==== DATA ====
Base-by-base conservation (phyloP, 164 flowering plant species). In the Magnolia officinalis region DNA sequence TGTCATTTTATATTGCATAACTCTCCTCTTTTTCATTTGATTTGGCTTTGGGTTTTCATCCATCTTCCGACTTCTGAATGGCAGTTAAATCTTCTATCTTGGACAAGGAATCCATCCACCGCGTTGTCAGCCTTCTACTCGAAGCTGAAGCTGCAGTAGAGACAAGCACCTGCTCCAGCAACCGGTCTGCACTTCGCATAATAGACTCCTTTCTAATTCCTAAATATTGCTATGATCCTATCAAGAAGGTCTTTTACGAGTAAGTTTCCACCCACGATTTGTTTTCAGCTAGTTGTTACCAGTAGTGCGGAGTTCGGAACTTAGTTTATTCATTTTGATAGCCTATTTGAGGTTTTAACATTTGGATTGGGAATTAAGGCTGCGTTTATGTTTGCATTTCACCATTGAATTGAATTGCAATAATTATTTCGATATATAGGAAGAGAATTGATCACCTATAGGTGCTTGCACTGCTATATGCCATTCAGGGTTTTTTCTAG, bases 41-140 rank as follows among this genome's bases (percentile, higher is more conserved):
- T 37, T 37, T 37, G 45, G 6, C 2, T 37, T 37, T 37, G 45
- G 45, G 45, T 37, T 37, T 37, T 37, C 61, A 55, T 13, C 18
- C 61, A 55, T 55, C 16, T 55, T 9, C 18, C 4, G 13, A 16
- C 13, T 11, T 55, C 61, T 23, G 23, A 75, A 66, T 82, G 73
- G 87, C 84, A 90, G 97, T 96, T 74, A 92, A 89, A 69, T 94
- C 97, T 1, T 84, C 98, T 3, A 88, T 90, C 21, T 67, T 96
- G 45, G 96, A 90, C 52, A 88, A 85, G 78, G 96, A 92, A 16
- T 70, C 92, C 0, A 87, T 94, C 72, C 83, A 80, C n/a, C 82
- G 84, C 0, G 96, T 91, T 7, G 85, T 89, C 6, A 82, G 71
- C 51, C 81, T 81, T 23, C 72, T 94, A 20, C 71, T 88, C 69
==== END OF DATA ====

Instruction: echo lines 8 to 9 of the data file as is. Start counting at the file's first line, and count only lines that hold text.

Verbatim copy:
- G 45, G 96, A 90, C 52, A 88, A 85, G 78, G 96, A 92, A 16
- T 70, C 92, C 0, A 87, T 94, C 72, C 83, A 80, C n/a, C 82